The Life before Her Eyes is very much more the other sort of American intimism I was talking about. From a novel by Laura Kasischke, directed by the House of Sand and Fog man, Vadim Perelman (blood on his hands in that one, too), and sharply photographed by Pawel Edelman, it frames its parallel plotlines inside a machine-gun high-school massacre, unveiling in flashback the events leading up to it as well as jumping ahead fifteen years to reveal the life of a guilty survivor, now a teacher herself at the school, with a husband and daughter at home. Uma Thurman might be acceptable as a later stage of Evan Rachel Wood (blond hair, blue eyes, a nose, a mouth), but acceptance gets tested when we switch continually back and forth between them. And the opening massacre makes the backwards and forwards mundanities more, not less, boring, especially once we’ve been teased with a Sophie’s Choice dilemma in the girls’ restroom and, returning to it time and again, we await and await its result. The trick ending is a revelation of nothing so much as teenage pessimism and perhaps lack of imagination. This trick may well be a legitimate and interesting rhetorical device, but it’s always a bad idea for a movie to save up its interest for the very end.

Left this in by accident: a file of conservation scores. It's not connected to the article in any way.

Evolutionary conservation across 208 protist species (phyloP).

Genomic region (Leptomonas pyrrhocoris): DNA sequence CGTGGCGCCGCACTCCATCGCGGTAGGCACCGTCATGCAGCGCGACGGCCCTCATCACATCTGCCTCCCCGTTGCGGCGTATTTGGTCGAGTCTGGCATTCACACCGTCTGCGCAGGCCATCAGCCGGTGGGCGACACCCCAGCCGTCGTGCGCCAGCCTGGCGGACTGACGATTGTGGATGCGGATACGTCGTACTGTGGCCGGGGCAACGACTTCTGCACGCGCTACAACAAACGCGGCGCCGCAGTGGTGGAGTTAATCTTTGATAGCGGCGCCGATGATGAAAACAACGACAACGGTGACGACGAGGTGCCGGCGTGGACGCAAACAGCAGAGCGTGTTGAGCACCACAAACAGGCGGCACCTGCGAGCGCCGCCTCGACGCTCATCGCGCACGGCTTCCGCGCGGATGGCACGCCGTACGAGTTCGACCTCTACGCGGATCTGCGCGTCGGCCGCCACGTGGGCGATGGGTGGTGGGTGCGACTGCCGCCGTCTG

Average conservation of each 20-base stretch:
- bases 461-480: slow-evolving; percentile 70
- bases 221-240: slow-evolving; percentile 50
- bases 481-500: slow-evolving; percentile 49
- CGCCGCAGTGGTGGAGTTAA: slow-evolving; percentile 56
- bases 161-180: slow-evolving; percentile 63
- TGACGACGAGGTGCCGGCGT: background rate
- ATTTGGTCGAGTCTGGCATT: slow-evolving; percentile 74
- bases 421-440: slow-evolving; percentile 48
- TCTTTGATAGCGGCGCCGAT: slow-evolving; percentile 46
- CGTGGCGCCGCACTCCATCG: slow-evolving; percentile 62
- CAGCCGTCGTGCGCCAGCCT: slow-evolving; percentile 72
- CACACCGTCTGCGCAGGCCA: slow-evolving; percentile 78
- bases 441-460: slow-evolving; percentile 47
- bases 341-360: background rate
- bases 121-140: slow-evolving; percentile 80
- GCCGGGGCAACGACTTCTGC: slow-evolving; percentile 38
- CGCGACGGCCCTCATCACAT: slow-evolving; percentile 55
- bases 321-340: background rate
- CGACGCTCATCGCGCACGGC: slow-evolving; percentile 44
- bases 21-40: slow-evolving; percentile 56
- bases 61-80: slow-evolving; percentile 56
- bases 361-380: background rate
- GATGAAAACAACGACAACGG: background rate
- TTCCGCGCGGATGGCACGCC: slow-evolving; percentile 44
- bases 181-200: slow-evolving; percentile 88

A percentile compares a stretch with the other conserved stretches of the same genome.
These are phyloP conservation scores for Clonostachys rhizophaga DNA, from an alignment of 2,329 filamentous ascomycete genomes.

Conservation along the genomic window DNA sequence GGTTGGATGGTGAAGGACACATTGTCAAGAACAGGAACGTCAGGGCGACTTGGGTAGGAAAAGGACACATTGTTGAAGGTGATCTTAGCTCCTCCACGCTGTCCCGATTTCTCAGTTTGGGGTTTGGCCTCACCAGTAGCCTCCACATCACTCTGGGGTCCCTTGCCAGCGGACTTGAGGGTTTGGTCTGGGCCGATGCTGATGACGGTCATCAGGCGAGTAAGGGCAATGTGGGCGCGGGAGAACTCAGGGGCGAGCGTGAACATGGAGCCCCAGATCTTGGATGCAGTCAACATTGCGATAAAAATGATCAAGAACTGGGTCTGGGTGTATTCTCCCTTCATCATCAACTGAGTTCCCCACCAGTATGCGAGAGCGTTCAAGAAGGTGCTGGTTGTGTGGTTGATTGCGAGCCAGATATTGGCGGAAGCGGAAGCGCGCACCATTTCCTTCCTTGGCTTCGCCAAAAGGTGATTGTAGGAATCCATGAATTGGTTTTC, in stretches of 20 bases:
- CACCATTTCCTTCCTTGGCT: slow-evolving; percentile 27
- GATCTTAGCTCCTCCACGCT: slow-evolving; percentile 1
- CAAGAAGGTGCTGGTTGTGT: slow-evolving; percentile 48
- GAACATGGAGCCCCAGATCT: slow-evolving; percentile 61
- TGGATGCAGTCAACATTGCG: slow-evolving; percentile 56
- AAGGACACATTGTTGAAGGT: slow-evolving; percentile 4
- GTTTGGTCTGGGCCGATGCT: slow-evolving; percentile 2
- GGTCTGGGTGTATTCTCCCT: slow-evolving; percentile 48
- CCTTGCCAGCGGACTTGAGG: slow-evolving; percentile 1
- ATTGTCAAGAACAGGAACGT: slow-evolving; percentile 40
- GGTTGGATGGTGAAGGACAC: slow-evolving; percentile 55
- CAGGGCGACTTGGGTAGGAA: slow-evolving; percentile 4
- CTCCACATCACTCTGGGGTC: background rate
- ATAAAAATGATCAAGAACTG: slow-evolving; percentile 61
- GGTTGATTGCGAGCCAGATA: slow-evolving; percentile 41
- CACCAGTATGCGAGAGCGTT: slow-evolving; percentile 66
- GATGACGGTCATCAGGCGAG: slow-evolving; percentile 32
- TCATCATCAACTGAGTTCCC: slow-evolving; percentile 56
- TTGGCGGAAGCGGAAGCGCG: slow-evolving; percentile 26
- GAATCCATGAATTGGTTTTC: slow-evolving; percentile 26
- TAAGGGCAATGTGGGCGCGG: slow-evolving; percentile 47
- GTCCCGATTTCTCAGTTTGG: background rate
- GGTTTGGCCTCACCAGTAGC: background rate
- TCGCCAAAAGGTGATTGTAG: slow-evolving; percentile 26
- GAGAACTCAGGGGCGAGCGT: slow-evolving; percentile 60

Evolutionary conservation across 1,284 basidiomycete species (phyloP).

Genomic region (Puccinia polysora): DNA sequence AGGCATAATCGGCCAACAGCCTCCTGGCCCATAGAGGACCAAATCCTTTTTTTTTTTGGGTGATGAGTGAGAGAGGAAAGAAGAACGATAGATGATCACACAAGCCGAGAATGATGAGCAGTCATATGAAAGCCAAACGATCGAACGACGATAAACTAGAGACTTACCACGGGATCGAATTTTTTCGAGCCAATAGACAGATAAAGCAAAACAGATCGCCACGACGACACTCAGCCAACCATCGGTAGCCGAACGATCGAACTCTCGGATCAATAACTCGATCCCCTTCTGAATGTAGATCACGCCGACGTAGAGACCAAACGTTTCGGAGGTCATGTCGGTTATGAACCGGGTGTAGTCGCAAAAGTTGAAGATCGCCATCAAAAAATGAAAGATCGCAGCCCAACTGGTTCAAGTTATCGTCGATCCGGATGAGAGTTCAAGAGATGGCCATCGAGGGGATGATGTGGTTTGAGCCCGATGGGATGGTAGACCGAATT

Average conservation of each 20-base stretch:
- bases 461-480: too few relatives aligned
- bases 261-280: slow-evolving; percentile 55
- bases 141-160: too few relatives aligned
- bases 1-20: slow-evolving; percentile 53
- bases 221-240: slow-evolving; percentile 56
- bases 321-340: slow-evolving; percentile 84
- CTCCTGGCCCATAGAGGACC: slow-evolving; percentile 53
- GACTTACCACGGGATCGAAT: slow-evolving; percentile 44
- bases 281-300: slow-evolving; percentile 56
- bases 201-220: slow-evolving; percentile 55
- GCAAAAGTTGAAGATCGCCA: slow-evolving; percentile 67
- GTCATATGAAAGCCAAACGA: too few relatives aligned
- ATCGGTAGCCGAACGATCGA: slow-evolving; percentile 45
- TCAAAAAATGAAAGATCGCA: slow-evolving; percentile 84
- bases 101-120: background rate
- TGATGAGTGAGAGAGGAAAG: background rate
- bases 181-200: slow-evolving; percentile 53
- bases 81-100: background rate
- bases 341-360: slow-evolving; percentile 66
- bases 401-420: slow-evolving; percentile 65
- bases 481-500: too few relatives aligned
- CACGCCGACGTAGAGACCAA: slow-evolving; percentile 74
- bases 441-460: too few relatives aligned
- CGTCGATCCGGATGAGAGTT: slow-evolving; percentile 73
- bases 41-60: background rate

The first American film of Wong Kar-wai and the acting debut of pop singer Norah Jones, My Blueberry Nights, proves to be an event less than momentous. The Hong Kong director has no doubt brought along a vision, confined as it largely is to café, diner, bar, and casino, dressed up with sufficient surface activity (coarse grain, incandescent color, reflected light, lettered windows, signage, slow-motion, uneven focus, and so forth) to mark him as an heir to Josef von Sternberg: the film image as jungle, a luxuriant visual field through which to wend, weave, and hack your way. So thick the imagery, so thin the story: the ten-month, cross-country odyssey of a jilted young woman, mutating en route from Elizabeth to Lizzie to Betty to Beth. (We see next to nothing of the open road, but are always within beckoning earshot of a passing train.) Jones, a figure of unintimidating comeliness, particularly as a romantic possibility for a slumming, hash-slinging Jude Law, brings little of her vocal stylings into her line delivery: no Julie London or Lena Horne is she, much less a Crosby or Sinatra. (Chan Marshall, alias Cat Power, brings a lot more into a little cameo as Law’s ex.) Even so, her feeble chirps and twitters sound pretty natural alongside the brassy white-trash accents of Rachel Weisz and Natalie Portman.